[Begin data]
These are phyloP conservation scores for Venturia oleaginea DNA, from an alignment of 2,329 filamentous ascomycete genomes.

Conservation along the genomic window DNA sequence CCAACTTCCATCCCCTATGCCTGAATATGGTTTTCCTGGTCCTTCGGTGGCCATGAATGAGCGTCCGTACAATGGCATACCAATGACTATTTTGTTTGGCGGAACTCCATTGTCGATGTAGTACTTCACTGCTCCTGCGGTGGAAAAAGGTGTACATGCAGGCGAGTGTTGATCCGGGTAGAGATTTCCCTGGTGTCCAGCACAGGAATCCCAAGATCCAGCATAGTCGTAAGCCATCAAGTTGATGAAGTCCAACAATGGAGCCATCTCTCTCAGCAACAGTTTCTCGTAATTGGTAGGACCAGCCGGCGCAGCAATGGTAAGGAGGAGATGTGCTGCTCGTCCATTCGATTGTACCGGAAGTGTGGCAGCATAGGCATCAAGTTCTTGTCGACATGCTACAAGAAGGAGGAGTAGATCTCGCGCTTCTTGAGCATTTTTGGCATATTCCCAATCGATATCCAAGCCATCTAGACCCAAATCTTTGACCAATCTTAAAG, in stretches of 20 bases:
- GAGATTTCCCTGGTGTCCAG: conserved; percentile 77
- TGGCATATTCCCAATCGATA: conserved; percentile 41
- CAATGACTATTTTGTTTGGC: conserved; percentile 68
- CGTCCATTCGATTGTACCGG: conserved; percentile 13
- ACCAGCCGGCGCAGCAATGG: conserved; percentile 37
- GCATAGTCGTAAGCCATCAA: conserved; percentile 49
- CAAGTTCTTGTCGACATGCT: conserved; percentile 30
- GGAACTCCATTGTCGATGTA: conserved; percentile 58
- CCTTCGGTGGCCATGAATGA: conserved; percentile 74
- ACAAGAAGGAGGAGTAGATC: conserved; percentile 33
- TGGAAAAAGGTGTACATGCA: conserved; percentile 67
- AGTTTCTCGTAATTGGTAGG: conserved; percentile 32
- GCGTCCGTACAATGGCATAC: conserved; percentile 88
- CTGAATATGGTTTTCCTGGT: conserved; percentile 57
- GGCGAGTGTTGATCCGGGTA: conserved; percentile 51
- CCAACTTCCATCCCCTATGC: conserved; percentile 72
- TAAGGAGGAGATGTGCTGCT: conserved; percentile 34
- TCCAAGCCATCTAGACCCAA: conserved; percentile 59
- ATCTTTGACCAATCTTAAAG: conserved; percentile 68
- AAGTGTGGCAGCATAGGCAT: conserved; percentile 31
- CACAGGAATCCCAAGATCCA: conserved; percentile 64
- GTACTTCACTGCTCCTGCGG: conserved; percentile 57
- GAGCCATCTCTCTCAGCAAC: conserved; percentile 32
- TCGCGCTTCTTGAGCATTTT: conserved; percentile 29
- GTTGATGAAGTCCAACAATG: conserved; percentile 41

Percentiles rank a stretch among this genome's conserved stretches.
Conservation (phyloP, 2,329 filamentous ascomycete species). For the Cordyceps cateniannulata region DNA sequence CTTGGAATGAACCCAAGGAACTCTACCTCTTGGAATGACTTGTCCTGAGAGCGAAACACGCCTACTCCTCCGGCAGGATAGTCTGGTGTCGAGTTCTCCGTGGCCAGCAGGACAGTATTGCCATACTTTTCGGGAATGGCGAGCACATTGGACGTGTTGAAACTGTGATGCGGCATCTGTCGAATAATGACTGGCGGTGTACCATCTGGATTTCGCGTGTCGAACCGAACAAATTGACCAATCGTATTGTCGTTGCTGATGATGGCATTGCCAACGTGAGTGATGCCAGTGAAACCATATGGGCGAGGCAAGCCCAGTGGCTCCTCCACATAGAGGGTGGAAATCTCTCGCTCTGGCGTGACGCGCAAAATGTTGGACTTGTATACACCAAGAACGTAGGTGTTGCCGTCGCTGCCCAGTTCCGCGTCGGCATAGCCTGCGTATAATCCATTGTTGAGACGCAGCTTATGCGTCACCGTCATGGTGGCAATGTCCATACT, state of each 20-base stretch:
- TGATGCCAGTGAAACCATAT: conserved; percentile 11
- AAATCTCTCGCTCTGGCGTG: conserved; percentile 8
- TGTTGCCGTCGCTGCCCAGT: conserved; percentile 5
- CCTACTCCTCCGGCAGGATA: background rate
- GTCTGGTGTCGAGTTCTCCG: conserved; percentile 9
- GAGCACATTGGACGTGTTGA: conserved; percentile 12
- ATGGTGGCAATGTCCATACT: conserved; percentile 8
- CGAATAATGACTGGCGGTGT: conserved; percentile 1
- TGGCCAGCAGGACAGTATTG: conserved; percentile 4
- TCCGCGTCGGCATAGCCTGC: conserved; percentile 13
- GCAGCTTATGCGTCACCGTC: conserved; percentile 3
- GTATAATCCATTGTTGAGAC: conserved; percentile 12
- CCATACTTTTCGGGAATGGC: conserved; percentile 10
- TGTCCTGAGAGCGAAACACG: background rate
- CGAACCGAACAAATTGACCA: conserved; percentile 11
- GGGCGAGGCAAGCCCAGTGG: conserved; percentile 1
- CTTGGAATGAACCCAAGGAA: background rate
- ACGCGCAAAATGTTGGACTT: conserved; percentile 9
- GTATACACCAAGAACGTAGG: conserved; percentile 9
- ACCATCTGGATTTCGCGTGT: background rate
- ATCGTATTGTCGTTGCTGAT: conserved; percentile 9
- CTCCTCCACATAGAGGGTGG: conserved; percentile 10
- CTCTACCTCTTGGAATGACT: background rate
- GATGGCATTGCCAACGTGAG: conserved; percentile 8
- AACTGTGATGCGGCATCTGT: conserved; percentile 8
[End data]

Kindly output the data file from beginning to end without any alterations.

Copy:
These are phyloP conservation scores for Venturia oleaginea DNA, from an alignment of 2,329 filamentous ascomycete genomes.

Conservation along the genomic window DNA sequence CCAACTTCCATCCCCTATGCCTGAATATGGTTTTCCTGGTCCTTCGGTGGCCATGAATGAGCGTCCGTACAATGGCATACCAATGACTATTTTGTTTGGCGGAACTCCATTGTCGATGTAGTACTTCACTGCTCCTGCGGTGGAAAAAGGTGTACATGCAGGCGAGTGTTGATCCGGGTAGAGATTTCCCTGGTGTCCAGCACAGGAATCCCAAGATCCAGCATAGTCGTAAGCCATCAAGTTGATGAAGTCCAACAATGGAGCCATCTCTCTCAGCAACAGTTTCTCGTAATTGGTAGGACCAGCCGGCGCAGCAATGGTAAGGAGGAGATGTGCTGCTCGTCCATTCGATTGTACCGGAAGTGTGGCAGCATAGGCATCAAGTTCTTGTCGACATGCTACAAGAAGGAGGAGTAGATCTCGCGCTTCTTGAGCATTTTTGGCATATTCCCAATCGATATCCAAGCCATCTAGACCCAAATCTTTGACCAATCTTAAAG, in stretches of 20 bases:
- GAGATTTCCCTGGTGTCCAG: conserved; percentile 77
- TGGCATATTCCCAATCGATA: conserved; percentile 41
- CAATGACTATTTTGTTTGGC: conserved; percentile 68
- CGTCCATTCGATTGTACCGG: conserved; percentile 13
- ACCAGCCGGCGCAGCAATGG: conserved; percentile 37
- GCATAGTCGTAAGCCATCAA: conserved; percentile 49
- CAAGTTCTTGTCGACATGCT: conserved; percentile 30
- GGAACTCCATTGTCGATGTA: conserved; percentile 58
- CCTTCGGTGGCCATGAATGA: conserved; percentile 74
- ACAAGAAGGAGGAGTAGATC: conserved; percentile 33
- TGGAAAAAGGTGTACATGCA: conserved; percentile 67
- AGTTTCTCGTAATTGGTAGG: conserved; percentile 32
- GCGTCCGTACAATGGCATAC: conserved; percentile 88
- CTGAATATGGTTTTCCTGGT: conserved; percentile 57
- GGCGAGTGTTGATCCGGGTA: conserved; percentile 51
- CCAACTTCCATCCCCTATGC: conserved; percentile 72
- TAAGGAGGAGATGTGCTGCT: conserved; percentile 34
- TCCAAGCCATCTAGACCCAA: conserved; percentile 59
- ATCTTTGACCAATCTTAAAG: conserved; percentile 68
- AAGTGTGGCAGCATAGGCAT: conserved; percentile 31
- CACAGGAATCCCAAGATCCA: conserved; percentile 64
- GTACTTCACTGCTCCTGCGG: conserved; percentile 57
- GAGCCATCTCTCTCAGCAAC: conserved; percentile 32
- TCGCGCTTCTTGAGCATTTT: conserved; percentile 29
- GTTGATGAAGTCCAACAATG: conserved; percentile 41

Percentiles rank a stretch among this genome's conserved stretches.
Conservation (phyloP, 2,329 filamentous ascomycete species). For the Cordyceps cateniannulata region DNA sequence CTTGGAATGAACCCAAGGAACTCTACCTCTTGGAATGACTTGTCCTGAGAGCGAAACACGCCTACTCCTCCGGCAGGATAGTCTGGTGTCGAGTTCTCCGTGGCCAGCAGGACAGTATTGCCATACTTTTCGGGAATGGCGAGCACATTGGACGTGTTGAAACTGTGATGCGGCATCTGTCGAATAATGACTGGCGGTGTACCATCTGGATTTCGCGTGTCGAACCGAACAAATTGACCAATCGTATTGTCGTTGCTGATGATGGCATTGCCAACGTGAGTGATGCCAGTGAAACCATATGGGCGAGGCAAGCCCAGTGGCTCCTCCACATAGAGGGTGGAAATCTCTCGCTCTGGCGTGACGCGCAAAATGTTGGACTTGTATACACCAAGAACGTAGGTGTTGCCGTCGCTGCCCAGTTCCGCGTCGGCATAGCCTGCGTATAATCCATTGTTGAGACGCAGCTTATGCGTCACCGTCATGGTGGCAATGTCCATACT, state of each 20-base stretch:
- TGATGCCAGTGAAACCATAT: conserved; percentile 11
- AAATCTCTCGCTCTGGCGTG: conserved; percentile 8
- TGTTGCCGTCGCTGCCCAGT: conserved; percentile 5
- CCTACTCCTCCGGCAGGATA: background rate
- GTCTGGTGTCGAGTTCTCCG: conserved; percentile 9
- GAGCACATTGGACGTGTTGA: conserved; percentile 12
- ATGGTGGCAATGTCCATACT: conserved; percentile 8
- CGAATAATGACTGGCGGTGT: conserved; percentile 1
- TGGCCAGCAGGACAGTATTG: conserved; percentile 4
- TCCGCGTCGGCATAGCCTGC: conserved; percentile 13
- GCAGCTTATGCGTCACCGTC: conserved; percentile 3
- GTATAATCCATTGTTGAGAC: conserved; percentile 12
- CCATACTTTTCGGGAATGGC: conserved; percentile 10
- TGTCCTGAGAGCGAAACACG: background rate
- CGAACCGAACAAATTGACCA: conserved; percentile 11
- GGGCGAGGCAAGCCCAGTGG: conserved; percentile 1
- CTTGGAATGAACCCAAGGAA: background rate
- ACGCGCAAAATGTTGGACTT: conserved; percentile 9
- GTATACACCAAGAACGTAGG: conserved; percentile 9
- ACCATCTGGATTTCGCGTGT: background rate
- ATCGTATTGTCGTTGCTGAT: conserved; percentile 9
- CTCCTCCACATAGAGGGTGG: conserved; percentile 10
- CTCTACCTCTTGGAATGACT: background rate
- GATGGCATTGCCAACGTGAG: conserved; percentile 8
- AACTGTGATGCGGCATCTGT: conserved; percentile 8